It was the early nineties when I first saw the photograph of a small robot wandering the desert. I would go on to buy the Robo Sapien book which featured photographs from the same shoot, along with more from Peter Menzel. Iconic. Simple. Inspiring and, most of all, achievable.
Robotics in the 1980s and 1990s were incredibly complex and costly. Significant computing power and sensor tech was needed to move a limb. The idea of walking robots was a dream, to some, a fantasy. Rodney Brooks had made some advances with Genghis and Attila. But these were still tens of thousands of dollars. Such robots were available to grad students and researchers, but out tantalizingly of reach for the rest of us.
Enter Mark Tilden. The robot in the Menzel’s photograph, and the rest of Tilden’s menagerie in the 1990s, had a price tag of a few hundred dollars. Many were built from scrap parts and recycled electronics. This allowed for rapid prototyping, which in turn facilitated rapid innovation. End result? Simple robots that worked. Inexpensive robots that walked.
The real lesson I took from Tilden, which I applied both when I built his style of robots and when I designed IT systems, was how to copy an idea. It works like this:
- Identify the features are providing the value
- Deconstruct those into underlying principles and tasks
- Emulate those tasks using the people and technology you have on hand
- Act on those tasks to reproduce the effect, prototype and iterate, to develop your own way of providing the value
Tilden called his process biomimicry because the stated goal was to mimic biological systems. More broadly, applying Tilden’s process to my framework, you can envision the steps as follows:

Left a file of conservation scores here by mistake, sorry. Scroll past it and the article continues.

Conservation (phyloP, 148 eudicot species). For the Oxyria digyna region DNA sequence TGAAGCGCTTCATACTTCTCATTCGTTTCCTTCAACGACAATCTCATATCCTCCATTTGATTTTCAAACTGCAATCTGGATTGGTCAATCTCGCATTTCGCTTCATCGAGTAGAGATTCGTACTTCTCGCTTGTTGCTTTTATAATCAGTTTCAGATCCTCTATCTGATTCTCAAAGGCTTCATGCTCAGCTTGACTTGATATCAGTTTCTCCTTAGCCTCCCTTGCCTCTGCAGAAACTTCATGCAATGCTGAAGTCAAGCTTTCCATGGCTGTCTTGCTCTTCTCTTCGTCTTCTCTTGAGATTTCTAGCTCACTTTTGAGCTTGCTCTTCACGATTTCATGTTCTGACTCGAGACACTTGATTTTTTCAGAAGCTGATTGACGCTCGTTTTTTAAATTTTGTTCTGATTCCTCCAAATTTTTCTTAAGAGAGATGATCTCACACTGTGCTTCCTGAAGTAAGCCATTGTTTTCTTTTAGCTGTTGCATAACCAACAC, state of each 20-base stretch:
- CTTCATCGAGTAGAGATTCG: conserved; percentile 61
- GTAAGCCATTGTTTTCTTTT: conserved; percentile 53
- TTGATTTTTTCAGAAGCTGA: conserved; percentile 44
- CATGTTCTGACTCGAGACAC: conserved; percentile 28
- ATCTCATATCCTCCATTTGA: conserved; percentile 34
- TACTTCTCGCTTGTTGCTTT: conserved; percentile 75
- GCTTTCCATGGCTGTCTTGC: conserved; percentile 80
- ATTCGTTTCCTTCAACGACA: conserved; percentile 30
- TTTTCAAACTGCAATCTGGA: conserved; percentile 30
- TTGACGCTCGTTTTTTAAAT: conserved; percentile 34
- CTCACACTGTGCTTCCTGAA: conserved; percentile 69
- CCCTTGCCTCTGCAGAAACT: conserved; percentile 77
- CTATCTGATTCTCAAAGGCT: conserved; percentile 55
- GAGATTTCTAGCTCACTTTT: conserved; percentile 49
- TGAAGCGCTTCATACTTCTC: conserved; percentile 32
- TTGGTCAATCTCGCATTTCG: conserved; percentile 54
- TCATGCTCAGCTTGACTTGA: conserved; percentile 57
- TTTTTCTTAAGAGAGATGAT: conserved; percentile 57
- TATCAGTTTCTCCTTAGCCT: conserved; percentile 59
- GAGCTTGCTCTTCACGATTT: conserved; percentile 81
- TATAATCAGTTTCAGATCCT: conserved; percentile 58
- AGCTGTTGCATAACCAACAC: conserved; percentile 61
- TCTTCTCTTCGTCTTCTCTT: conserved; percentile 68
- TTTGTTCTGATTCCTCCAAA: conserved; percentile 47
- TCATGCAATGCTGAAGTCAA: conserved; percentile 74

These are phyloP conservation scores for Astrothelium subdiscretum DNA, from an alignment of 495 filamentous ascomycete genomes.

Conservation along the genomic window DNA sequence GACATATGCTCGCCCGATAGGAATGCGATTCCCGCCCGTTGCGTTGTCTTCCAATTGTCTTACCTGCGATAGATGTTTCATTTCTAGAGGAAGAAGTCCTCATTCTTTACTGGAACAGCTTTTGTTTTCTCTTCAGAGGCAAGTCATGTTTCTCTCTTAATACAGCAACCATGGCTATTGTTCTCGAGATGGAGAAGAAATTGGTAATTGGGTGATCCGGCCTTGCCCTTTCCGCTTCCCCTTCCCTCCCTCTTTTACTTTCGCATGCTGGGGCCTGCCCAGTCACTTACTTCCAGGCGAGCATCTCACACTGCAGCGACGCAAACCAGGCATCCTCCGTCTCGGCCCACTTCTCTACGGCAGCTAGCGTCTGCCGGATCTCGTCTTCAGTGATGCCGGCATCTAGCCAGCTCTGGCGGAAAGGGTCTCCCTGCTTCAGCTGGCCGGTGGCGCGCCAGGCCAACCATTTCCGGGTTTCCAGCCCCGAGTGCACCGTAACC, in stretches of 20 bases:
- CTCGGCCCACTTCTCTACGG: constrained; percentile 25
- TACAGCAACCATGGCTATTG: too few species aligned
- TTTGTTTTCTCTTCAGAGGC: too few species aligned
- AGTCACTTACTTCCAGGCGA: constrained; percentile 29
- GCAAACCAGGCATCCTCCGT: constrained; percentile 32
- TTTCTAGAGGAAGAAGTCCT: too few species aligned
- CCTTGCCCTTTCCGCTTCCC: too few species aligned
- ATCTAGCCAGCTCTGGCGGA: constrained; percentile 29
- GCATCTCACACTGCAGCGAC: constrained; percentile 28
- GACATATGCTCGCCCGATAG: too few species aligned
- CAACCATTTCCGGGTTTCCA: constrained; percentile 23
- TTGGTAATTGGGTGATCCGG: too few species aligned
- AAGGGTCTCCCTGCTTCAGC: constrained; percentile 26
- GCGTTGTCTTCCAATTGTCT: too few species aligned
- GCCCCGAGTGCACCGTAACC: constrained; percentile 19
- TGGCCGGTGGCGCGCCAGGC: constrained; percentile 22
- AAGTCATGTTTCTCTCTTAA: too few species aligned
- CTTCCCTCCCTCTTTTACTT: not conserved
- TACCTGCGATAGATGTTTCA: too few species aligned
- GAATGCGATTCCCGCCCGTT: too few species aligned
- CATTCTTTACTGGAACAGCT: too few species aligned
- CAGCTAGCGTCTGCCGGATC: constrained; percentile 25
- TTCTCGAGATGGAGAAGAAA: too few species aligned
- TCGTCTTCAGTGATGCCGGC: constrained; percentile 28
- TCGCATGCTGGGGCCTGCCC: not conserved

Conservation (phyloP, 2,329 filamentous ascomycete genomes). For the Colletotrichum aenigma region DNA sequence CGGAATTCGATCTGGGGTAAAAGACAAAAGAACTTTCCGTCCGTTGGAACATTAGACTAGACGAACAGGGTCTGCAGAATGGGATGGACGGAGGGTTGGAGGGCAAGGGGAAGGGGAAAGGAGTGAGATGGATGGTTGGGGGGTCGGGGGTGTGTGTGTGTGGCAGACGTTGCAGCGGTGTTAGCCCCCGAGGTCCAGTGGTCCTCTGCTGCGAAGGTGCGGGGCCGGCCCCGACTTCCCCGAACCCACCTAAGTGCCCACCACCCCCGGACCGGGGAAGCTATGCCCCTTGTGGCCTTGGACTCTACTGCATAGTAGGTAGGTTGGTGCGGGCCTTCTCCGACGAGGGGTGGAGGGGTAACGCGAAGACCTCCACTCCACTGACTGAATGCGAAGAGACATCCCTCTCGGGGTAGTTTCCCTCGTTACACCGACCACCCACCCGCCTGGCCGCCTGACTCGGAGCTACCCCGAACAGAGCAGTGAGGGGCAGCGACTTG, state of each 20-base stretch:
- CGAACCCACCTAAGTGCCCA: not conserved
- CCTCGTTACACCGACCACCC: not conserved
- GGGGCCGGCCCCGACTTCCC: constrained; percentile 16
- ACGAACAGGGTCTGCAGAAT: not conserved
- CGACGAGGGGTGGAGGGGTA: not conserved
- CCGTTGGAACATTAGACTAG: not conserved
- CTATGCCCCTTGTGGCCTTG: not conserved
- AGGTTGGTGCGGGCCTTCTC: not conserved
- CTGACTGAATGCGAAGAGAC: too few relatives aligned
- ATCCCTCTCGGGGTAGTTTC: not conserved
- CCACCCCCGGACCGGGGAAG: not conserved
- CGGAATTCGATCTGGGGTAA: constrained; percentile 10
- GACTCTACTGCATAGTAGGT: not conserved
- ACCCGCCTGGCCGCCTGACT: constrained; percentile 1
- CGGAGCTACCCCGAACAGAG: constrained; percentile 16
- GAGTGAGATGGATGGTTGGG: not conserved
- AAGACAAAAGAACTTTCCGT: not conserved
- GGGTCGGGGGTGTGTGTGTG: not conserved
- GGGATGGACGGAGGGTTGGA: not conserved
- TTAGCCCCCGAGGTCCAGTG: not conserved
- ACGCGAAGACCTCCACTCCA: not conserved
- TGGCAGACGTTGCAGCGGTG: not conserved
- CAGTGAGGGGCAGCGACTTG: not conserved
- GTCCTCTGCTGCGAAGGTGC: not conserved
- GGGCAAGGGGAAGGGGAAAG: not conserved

- Identify = Insects walk with legs controlled by a core set of neurons oscillating in a loop
- Deconstruct = an oscillator with feedback
- Emulate = two, four, or six inverter oscillators, or in BEAM nomenclature, Bicore, Quadcore, or Hexcore
- Act = Unibug 1.0, seen in the photograph below
I wager this is the same process Tilden used to build unthinkable robots for a fraction of the cost using parts he had lying around. Meanwhile, in security, we’re challenged to build security capabilities with little budget using what we have on hand. This is where my IDEA method shines.
Implementing any capability reference model or framework is beyond the capacity of most organizations. So? Don’t.
In October 2019, I was in Haifa visiting the Technion. There I saw robots which mimicked the snakes which populate the deserts of Israel. The same movements that facilitate movement through the deserts of Israel are useful in navigating the rubble of fallen buildings and industrial accidents, in order to find survivors. My mind was instantly transported back to Mark Tilden and his spare-part creatures. It struck me that Alon Wolf’s bio-inspired snakes are the technological children of Tilden’s early experiments.
By following a process that closely mirrors my IDEA model, the engineers at the Technion had created a simple, efficient, and focused device which literally saves lives. They identified an unlikely source of inspiration and deconstructed that down to its most iconic element: the serpentine wiggle. They iterated until they were able to emulate this wiggle. Then they put their invention into action: rescuing folks who would otherwise perish.
We can do the same thing in our cyber security work.
Select your reference model. (Say, for an Identity and Access Management or IAM platform.) Use the process above to see where the value is coming from. (Let’s say, on-boarding and off-boarding.) Deconstruct these down to a few core objectives. Then, see what’s available in your organization in terms of tools and techniques. Run inexpensive and quick pilots to try out the ideas and form a plan.
Don’t act on all the things. Act on the right things.
This article is part of a series on designing cyber security capabilities. To see other articles in the series, including a full list of design principles, click here.Posted by